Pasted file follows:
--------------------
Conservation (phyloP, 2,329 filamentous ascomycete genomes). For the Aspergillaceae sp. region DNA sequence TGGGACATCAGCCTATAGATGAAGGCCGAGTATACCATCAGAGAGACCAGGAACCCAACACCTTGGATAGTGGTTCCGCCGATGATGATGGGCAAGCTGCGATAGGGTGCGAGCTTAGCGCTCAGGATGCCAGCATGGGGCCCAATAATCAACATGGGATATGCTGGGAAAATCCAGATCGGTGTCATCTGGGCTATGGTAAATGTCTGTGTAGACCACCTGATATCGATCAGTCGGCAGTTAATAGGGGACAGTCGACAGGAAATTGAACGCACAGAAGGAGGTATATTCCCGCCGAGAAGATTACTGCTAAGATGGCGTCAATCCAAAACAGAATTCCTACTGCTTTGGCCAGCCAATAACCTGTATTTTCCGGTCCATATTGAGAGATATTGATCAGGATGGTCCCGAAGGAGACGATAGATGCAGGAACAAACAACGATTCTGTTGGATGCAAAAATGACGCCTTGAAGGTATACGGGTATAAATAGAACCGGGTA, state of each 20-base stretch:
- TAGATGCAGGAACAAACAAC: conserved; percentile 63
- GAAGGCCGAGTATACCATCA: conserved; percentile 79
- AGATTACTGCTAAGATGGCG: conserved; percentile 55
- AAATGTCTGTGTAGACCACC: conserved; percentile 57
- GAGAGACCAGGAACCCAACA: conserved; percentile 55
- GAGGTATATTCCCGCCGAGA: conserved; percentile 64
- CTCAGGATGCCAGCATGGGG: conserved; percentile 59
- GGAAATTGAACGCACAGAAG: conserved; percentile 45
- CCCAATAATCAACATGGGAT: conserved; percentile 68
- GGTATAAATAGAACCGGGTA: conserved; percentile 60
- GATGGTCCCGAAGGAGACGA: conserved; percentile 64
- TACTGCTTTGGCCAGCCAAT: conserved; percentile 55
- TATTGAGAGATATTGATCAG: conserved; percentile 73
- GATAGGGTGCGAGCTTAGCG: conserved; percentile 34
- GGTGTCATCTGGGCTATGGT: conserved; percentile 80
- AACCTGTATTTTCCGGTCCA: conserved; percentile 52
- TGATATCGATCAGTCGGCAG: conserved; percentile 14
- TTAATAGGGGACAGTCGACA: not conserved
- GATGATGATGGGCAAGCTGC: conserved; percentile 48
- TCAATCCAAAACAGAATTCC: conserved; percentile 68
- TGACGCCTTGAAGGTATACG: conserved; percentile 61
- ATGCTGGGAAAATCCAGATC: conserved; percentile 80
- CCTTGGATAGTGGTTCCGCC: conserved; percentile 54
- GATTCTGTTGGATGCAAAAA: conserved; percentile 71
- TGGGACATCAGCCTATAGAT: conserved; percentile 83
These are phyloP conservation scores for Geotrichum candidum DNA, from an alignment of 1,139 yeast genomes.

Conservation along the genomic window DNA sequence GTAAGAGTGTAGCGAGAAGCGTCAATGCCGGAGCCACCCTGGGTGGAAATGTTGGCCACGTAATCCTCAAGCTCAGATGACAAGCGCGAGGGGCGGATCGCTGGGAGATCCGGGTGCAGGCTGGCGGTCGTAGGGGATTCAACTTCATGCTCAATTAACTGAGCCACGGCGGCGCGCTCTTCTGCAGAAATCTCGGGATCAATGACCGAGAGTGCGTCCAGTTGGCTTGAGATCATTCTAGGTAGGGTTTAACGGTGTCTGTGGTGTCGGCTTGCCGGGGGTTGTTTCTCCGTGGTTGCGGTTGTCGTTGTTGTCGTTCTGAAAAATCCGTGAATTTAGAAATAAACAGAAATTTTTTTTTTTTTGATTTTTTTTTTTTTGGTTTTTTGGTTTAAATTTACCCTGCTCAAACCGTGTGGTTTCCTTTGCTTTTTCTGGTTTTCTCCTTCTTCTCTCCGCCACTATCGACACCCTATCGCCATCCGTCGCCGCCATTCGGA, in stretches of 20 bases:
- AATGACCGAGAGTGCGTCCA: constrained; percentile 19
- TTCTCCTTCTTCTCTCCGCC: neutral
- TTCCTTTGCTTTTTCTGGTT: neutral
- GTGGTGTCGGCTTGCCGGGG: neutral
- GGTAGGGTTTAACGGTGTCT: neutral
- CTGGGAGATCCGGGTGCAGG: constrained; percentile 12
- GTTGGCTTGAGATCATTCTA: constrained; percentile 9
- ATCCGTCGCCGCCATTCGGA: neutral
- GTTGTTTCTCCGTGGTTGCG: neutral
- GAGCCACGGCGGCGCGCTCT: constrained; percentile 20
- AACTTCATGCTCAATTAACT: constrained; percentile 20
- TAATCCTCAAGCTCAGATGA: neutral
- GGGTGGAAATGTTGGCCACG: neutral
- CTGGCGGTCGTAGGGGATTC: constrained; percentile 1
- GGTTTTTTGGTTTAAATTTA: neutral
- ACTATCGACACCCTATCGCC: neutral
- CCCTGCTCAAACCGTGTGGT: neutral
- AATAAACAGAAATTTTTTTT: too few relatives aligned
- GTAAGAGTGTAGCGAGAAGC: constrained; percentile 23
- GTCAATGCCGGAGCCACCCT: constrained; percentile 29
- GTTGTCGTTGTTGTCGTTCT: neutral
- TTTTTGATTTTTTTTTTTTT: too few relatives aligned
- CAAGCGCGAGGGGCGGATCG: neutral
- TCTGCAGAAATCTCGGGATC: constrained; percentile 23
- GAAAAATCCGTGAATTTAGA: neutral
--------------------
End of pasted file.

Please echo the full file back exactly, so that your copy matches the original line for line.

Conservation (phyloP, 2,329 filamentous ascomycete genomes). For the Aspergillaceae sp. region DNA sequence TGGGACATCAGCCTATAGATGAAGGCCGAGTATACCATCAGAGAGACCAGGAACCCAACACCTTGGATAGTGGTTCCGCCGATGATGATGGGCAAGCTGCGATAGGGTGCGAGCTTAGCGCTCAGGATGCCAGCATGGGGCCCAATAATCAACATGGGATATGCTGGGAAAATCCAGATCGGTGTCATCTGGGCTATGGTAAATGTCTGTGTAGACCACCTGATATCGATCAGTCGGCAGTTAATAGGGGACAGTCGACAGGAAATTGAACGCACAGAAGGAGGTATATTCCCGCCGAGAAGATTACTGCTAAGATGGCGTCAATCCAAAACAGAATTCCTACTGCTTTGGCCAGCCAATAACCTGTATTTTCCGGTCCATATTGAGAGATATTGATCAGGATGGTCCCGAAGGAGACGATAGATGCAGGAACAAACAACGATTCTGTTGGATGCAAAAATGACGCCTTGAAGGTATACGGGTATAAATAGAACCGGGTA, state of each 20-base stretch:
- TAGATGCAGGAACAAACAAC: conserved; percentile 63
- GAAGGCCGAGTATACCATCA: conserved; percentile 79
- AGATTACTGCTAAGATGGCG: conserved; percentile 55
- AAATGTCTGTGTAGACCACC: conserved; percentile 57
- GAGAGACCAGGAACCCAACA: conserved; percentile 55
- GAGGTATATTCCCGCCGAGA: conserved; percentile 64
- CTCAGGATGCCAGCATGGGG: conserved; percentile 59
- GGAAATTGAACGCACAGAAG: conserved; percentile 45
- CCCAATAATCAACATGGGAT: conserved; percentile 68
- GGTATAAATAGAACCGGGTA: conserved; percentile 60
- GATGGTCCCGAAGGAGACGA: conserved; percentile 64
- TACTGCTTTGGCCAGCCAAT: conserved; percentile 55
- TATTGAGAGATATTGATCAG: conserved; percentile 73
- GATAGGGTGCGAGCTTAGCG: conserved; percentile 34
- GGTGTCATCTGGGCTATGGT: conserved; percentile 80
- AACCTGTATTTTCCGGTCCA: conserved; percentile 52
- TGATATCGATCAGTCGGCAG: conserved; percentile 14
- TTAATAGGGGACAGTCGACA: not conserved
- GATGATGATGGGCAAGCTGC: conserved; percentile 48
- TCAATCCAAAACAGAATTCC: conserved; percentile 68
- TGACGCCTTGAAGGTATACG: conserved; percentile 61
- ATGCTGGGAAAATCCAGATC: conserved; percentile 80
- CCTTGGATAGTGGTTCCGCC: conserved; percentile 54
- GATTCTGTTGGATGCAAAAA: conserved; percentile 71
- TGGGACATCAGCCTATAGAT: conserved; percentile 83
These are phyloP conservation scores for Geotrichum candidum DNA, from an alignment of 1,139 yeast genomes.

Conservation along the genomic window DNA sequence GTAAGAGTGTAGCGAGAAGCGTCAATGCCGGAGCCACCCTGGGTGGAAATGTTGGCCACGTAATCCTCAAGCTCAGATGACAAGCGCGAGGGGCGGATCGCTGGGAGATCCGGGTGCAGGCTGGCGGTCGTAGGGGATTCAACTTCATGCTCAATTAACTGAGCCACGGCGGCGCGCTCTTCTGCAGAAATCTCGGGATCAATGACCGAGAGTGCGTCCAGTTGGCTTGAGATCATTCTAGGTAGGGTTTAACGGTGTCTGTGGTGTCGGCTTGCCGGGGGTTGTTTCTCCGTGGTTGCGGTTGTCGTTGTTGTCGTTCTGAAAAATCCGTGAATTTAGAAATAAACAGAAATTTTTTTTTTTTTGATTTTTTTTTTTTTGGTTTTTTGGTTTAAATTTACCCTGCTCAAACCGTGTGGTTTCCTTTGCTTTTTCTGGTTTTCTCCTTCTTCTCTCCGCCACTATCGACACCCTATCGCCATCCGTCGCCGCCATTCGGA, in stretches of 20 bases:
- AATGACCGAGAGTGCGTCCA: constrained; percentile 19
- TTCTCCTTCTTCTCTCCGCC: neutral
- TTCCTTTGCTTTTTCTGGTT: neutral
- GTGGTGTCGGCTTGCCGGGG: neutral
- GGTAGGGTTTAACGGTGTCT: neutral
- CTGGGAGATCCGGGTGCAGG: constrained; percentile 12
- GTTGGCTTGAGATCATTCTA: constrained; percentile 9
- ATCCGTCGCCGCCATTCGGA: neutral
- GTTGTTTCTCCGTGGTTGCG: neutral
- GAGCCACGGCGGCGCGCTCT: constrained; percentile 20
- AACTTCATGCTCAATTAACT: constrained; percentile 20
- TAATCCTCAAGCTCAGATGA: neutral
- GGGTGGAAATGTTGGCCACG: neutral
- CTGGCGGTCGTAGGGGATTC: constrained; percentile 1
- GGTTTTTTGGTTTAAATTTA: neutral
- ACTATCGACACCCTATCGCC: neutral
- CCCTGCTCAAACCGTGTGGT: neutral
- AATAAACAGAAATTTTTTTT: too few relatives aligned
- GTAAGAGTGTAGCGAGAAGC: constrained; percentile 23
- GTCAATGCCGGAGCCACCCT: constrained; percentile 29
- GTTGTCGTTGTTGTCGTTCT: neutral
- TTTTTGATTTTTTTTTTTTT: too few relatives aligned
- CAAGCGCGAGGGGCGGATCG: neutral
- TCTGCAGAAATCTCGGGATC: constrained; percentile 23
- GAAAAATCCGTGAATTTAGA: neutral